From the United States’ failing infrastructure to the Boeing 737 MAX 8 grounding, the need for strong leadership from the engineering community is clear. This fact is acknowledged by various entities like professional organizations, the National Academy of Engineers, and more recently, by the engineering accrediting body, ABET. This study aims to explore the leadership attitudes of engineering students in their final year at one large, public institution.
The first study focuses on student engagement among graduating undergraduates from all engineering accredited majors. The results show various activities are linked to stronger leadership skill assurance: work off-campus, serving as a leader in a non-engineering student group, positive faculty and peer interactions, and curricular influences like engineering management courses and a capstone design course that students feel prepares them for their career.
The second study explores leadership development of students in a civil engineering capstone design course with a focus on the differentiation between self, peer, and instructor ratings for students among specific demographic groups. Key insights drawn from this study include that peer and instructor ratings trended together, supporting the idea that external rater feedback is valuable. Additionally, there was evidence of negative bias in the peer ratings for underrepresented minority students and the instructor ratings for international students.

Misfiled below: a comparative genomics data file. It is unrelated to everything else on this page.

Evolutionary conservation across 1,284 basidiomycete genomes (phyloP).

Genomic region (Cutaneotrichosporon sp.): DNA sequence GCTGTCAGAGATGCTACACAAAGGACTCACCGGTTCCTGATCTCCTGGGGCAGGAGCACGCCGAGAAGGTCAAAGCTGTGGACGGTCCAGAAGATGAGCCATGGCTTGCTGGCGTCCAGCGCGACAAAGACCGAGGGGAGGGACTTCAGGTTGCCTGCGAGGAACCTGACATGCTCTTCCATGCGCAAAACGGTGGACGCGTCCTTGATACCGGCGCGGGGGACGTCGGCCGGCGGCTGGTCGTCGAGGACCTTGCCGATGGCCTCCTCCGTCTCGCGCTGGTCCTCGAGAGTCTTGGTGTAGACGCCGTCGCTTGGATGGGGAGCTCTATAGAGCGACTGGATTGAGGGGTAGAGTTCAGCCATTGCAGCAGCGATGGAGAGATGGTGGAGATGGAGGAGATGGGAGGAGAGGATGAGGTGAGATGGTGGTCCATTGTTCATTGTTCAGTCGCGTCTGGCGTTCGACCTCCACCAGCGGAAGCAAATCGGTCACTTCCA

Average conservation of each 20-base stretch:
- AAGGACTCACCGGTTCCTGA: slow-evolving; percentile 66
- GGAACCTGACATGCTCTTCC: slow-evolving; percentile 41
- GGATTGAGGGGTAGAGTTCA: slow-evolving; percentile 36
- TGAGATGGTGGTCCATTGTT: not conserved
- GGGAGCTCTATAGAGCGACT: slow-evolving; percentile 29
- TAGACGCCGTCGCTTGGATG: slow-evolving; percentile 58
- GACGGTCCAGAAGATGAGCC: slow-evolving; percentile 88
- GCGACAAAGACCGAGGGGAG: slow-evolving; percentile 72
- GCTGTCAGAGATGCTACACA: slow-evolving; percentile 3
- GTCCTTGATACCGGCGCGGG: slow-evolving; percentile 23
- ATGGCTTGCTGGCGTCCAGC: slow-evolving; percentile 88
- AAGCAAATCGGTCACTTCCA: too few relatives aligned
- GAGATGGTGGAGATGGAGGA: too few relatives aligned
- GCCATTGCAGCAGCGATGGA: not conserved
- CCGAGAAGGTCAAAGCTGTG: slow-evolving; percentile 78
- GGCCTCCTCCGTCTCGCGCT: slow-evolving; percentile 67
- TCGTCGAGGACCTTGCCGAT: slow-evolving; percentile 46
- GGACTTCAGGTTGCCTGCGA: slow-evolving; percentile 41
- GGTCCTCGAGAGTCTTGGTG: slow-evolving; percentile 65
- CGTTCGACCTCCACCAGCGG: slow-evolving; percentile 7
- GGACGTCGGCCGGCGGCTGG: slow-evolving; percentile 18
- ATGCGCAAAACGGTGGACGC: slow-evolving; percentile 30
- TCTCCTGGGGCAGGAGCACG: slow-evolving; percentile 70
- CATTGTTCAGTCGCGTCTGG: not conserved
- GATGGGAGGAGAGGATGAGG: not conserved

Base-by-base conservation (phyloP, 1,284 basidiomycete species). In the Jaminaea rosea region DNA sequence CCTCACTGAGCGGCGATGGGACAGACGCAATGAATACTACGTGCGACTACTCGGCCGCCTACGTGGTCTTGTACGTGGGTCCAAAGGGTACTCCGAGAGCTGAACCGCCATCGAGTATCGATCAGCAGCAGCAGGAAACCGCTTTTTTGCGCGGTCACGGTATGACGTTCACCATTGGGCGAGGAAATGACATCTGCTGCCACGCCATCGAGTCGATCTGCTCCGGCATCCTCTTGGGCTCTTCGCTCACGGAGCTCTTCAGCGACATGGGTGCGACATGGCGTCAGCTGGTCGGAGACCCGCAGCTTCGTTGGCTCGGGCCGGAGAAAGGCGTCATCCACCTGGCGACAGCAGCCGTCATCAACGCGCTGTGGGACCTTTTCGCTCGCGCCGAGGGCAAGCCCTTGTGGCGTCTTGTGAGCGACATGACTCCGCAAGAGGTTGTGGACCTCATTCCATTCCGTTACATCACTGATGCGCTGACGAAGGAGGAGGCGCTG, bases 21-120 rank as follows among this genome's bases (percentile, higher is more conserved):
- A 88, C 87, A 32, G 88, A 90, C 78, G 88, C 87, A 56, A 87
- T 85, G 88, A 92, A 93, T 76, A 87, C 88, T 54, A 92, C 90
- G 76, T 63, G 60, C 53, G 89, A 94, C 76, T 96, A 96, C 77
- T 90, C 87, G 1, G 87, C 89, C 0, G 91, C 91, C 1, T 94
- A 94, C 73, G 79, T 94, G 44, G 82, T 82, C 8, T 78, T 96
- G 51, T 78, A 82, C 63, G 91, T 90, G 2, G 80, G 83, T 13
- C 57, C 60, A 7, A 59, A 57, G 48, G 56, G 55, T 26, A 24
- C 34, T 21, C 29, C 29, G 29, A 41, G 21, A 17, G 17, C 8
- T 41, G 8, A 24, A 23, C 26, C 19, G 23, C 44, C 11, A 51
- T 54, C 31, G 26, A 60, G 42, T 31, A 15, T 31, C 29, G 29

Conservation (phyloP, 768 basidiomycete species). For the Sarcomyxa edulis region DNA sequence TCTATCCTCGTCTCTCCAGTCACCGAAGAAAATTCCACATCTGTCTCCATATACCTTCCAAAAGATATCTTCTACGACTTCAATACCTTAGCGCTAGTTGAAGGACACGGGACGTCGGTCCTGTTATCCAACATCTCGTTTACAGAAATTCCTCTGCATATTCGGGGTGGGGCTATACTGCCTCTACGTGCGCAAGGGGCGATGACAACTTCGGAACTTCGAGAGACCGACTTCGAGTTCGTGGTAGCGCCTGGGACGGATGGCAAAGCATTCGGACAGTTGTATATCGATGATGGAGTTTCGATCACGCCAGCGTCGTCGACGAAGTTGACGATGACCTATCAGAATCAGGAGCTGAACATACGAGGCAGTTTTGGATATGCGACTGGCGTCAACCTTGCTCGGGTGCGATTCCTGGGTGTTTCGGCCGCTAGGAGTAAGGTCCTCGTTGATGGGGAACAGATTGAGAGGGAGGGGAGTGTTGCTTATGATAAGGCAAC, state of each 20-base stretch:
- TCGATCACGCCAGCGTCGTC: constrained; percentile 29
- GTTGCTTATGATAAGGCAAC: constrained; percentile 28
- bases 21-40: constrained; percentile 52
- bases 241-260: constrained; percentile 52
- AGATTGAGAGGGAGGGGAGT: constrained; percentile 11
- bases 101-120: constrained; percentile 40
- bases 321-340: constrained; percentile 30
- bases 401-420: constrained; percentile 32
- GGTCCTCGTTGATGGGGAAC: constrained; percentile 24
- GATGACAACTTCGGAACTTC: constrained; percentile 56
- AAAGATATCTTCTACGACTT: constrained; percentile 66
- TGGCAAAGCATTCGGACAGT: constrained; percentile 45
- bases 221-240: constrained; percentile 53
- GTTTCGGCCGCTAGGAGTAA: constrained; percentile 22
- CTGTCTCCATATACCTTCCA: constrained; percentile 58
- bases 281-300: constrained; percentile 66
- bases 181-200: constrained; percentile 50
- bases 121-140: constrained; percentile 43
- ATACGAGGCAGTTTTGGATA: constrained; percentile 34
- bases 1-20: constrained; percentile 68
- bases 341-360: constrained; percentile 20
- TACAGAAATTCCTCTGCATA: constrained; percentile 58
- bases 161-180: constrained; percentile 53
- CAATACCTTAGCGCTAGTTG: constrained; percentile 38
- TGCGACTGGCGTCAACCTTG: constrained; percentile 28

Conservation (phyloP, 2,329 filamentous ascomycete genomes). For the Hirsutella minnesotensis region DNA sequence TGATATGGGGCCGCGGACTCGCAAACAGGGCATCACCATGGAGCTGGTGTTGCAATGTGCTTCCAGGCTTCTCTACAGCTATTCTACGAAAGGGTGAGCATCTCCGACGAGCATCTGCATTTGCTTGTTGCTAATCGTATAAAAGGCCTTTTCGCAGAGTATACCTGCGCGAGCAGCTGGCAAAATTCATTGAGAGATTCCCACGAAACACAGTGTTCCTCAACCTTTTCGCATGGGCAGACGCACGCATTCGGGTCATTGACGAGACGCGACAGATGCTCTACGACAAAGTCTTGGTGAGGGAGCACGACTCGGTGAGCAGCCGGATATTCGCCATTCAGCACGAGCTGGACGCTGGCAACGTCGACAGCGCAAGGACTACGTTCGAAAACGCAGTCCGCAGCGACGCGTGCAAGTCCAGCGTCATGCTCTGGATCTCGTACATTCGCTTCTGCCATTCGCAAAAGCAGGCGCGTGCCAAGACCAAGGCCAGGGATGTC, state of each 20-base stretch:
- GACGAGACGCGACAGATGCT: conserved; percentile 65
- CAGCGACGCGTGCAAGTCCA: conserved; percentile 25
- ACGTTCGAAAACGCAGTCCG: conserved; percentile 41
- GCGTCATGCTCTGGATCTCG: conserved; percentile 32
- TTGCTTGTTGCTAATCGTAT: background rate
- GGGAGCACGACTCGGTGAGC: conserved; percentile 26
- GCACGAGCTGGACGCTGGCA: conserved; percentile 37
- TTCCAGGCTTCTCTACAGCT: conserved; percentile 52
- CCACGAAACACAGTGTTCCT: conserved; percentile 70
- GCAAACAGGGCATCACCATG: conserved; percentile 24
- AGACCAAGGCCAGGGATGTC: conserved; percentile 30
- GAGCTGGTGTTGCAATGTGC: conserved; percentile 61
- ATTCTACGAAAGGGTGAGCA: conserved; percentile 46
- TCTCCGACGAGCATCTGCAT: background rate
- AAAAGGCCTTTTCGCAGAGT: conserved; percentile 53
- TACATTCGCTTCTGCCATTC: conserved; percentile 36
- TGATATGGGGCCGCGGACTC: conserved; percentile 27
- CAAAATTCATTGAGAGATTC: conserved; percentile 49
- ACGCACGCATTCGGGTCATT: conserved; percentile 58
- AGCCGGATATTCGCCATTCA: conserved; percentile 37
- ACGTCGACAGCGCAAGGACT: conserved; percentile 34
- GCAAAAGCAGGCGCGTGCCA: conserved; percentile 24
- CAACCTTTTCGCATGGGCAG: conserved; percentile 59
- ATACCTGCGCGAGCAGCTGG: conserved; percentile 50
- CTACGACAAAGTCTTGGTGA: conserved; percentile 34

The third study explores leadership development of students in a mechanical engineering capstone design course with a focus on the evolution of their leadership behaviors at three timepoints during the year-long class. Students self-reported higher leadership scores at the end of the class, even with minimal instruction that framed course activities as leadership. Female students’ leadership scores started high and remained high, while scores for men increased from beginning to end. Students with high, well-rounded leadership scores were lower at the end of the class while students who started with low scores increased consistently through the course.
This series of studies details how engineering students nearing graduation view their leadership skills as they work in a team of their peers. Furthermore, these insights are valuable to educators as they implement the common methods of assessing leadership exemplified in this research.
|Advisor:||Bielefeldt, Angela R|
|Commitee:||Knight, Daniel W, Simmons, Denise R, Corotis, Ross B, Javernick-Will, Amy|
|School:||University of Colorado at Boulder|
|Department:||Civil, Environmental, and Architectural Engineering|
|School Location:||United States -- Colorado|
|Source:||DAI 81/11(E), Dissertation Abstracts International|
|Subjects:||Civil engineering, Educational leadership, Science education|
|Keywords:||Assessment, Capstone design, Education, Engineering, Leadership, Teamwork|
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